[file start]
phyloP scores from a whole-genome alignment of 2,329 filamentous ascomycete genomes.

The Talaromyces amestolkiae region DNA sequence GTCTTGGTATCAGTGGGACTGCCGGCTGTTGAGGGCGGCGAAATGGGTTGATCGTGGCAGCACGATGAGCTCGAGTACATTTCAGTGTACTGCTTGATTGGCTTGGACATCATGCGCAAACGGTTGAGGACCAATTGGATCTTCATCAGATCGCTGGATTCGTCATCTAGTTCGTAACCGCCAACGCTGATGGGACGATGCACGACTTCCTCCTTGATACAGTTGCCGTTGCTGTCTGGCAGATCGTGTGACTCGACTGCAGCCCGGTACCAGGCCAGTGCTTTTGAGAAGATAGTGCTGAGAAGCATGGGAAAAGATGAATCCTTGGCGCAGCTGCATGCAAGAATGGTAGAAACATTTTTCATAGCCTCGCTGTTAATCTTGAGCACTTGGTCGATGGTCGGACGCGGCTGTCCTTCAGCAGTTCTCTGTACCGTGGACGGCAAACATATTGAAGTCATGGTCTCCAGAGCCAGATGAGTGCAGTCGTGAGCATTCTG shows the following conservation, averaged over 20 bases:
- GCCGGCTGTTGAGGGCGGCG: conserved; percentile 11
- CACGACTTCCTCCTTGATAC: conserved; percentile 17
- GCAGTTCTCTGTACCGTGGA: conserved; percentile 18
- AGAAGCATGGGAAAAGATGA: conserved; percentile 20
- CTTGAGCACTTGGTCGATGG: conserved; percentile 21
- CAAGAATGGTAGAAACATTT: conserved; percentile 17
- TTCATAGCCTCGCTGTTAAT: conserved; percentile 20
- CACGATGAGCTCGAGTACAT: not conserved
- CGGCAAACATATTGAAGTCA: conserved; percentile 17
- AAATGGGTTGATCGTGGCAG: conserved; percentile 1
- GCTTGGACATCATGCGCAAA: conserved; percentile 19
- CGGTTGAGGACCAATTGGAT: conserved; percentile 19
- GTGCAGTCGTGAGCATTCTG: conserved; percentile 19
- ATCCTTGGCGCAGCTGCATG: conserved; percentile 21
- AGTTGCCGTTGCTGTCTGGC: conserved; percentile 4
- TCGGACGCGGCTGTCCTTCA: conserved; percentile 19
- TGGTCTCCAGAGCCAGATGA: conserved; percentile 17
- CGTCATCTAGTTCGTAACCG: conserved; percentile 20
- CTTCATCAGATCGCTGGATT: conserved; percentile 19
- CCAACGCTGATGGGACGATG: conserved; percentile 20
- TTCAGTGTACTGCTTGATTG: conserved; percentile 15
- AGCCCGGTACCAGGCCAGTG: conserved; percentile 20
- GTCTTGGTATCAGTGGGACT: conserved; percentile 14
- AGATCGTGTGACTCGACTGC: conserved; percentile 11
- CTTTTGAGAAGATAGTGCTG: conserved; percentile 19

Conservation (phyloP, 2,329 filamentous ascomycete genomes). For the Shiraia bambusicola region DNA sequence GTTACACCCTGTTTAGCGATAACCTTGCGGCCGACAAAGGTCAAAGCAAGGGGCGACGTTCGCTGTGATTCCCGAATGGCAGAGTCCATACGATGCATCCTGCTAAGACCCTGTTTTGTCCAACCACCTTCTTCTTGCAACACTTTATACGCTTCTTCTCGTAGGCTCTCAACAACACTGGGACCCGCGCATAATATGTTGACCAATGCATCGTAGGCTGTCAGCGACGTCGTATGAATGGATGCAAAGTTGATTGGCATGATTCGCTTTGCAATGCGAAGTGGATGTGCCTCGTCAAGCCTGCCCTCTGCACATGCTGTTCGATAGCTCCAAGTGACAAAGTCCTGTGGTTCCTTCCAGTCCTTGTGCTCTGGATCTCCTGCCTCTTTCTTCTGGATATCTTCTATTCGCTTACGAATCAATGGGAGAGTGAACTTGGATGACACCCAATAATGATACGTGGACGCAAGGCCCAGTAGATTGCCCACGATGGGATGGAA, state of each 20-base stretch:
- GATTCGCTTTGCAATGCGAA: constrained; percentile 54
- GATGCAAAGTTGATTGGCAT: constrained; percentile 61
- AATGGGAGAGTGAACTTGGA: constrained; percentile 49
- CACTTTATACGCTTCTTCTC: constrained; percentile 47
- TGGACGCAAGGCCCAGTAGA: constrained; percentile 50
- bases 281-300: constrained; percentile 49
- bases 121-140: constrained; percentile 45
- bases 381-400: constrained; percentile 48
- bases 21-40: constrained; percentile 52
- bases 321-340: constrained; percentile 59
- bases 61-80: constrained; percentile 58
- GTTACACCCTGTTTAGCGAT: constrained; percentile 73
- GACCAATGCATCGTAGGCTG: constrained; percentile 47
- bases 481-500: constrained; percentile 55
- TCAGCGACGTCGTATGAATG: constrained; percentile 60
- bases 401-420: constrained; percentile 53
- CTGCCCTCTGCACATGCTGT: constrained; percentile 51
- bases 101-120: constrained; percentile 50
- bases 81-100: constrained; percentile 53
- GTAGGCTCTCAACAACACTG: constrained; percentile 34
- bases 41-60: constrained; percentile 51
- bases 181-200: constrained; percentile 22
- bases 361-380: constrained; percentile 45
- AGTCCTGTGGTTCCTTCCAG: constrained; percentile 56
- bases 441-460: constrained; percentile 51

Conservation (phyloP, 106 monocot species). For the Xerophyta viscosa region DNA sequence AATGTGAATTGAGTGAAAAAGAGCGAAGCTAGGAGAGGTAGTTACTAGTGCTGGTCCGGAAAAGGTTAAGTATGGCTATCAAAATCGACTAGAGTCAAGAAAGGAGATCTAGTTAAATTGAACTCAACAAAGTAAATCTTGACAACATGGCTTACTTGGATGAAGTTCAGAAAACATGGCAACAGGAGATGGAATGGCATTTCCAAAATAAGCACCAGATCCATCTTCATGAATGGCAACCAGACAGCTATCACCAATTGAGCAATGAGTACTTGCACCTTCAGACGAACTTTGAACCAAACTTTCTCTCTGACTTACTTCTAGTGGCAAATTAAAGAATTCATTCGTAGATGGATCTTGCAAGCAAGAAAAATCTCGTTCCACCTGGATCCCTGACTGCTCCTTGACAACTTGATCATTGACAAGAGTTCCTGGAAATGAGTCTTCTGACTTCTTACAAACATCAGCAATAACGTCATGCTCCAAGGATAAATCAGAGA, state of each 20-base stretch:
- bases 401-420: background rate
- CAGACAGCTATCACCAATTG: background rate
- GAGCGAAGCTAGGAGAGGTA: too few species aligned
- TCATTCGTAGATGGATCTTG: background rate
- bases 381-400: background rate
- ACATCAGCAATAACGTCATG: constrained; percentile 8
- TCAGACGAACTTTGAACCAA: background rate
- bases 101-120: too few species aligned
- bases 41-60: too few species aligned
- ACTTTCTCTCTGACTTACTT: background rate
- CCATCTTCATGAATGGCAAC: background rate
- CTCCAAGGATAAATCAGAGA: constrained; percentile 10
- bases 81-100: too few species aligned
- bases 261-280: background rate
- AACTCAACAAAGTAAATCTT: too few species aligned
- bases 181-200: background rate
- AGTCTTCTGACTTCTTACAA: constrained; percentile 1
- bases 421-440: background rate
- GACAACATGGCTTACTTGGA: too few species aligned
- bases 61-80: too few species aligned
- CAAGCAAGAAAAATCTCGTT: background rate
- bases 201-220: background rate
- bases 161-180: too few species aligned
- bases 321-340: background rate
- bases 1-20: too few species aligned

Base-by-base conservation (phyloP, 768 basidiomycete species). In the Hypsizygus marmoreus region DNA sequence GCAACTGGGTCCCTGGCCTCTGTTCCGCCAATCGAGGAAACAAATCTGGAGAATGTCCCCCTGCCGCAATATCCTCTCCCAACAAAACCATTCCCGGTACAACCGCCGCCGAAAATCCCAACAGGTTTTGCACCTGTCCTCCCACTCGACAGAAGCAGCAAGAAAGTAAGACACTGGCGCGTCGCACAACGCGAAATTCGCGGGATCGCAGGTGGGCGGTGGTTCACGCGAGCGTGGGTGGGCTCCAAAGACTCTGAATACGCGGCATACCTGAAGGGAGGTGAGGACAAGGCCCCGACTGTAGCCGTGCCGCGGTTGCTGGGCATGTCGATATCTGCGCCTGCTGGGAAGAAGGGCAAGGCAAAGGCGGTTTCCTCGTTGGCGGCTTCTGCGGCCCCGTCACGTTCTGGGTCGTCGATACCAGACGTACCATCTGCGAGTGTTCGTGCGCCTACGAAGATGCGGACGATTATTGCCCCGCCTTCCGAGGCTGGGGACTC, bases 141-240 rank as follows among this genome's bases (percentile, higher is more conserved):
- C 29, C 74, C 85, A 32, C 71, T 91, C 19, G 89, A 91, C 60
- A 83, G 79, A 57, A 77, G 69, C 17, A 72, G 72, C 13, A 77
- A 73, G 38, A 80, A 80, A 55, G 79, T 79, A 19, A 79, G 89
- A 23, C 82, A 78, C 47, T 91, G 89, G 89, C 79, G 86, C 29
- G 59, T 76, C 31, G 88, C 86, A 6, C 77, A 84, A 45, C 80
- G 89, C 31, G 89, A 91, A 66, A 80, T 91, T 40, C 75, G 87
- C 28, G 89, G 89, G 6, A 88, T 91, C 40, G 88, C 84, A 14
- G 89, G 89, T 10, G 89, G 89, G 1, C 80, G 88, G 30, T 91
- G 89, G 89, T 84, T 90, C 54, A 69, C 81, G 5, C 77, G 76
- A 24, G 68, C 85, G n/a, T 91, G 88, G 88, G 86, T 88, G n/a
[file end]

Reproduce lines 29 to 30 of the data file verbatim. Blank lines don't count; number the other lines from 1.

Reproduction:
- GATTCGCTTTGCAATGCGAA: constrained; percentile 54
- GATGCAAAGTTGATTGGCAT: constrained; percentile 61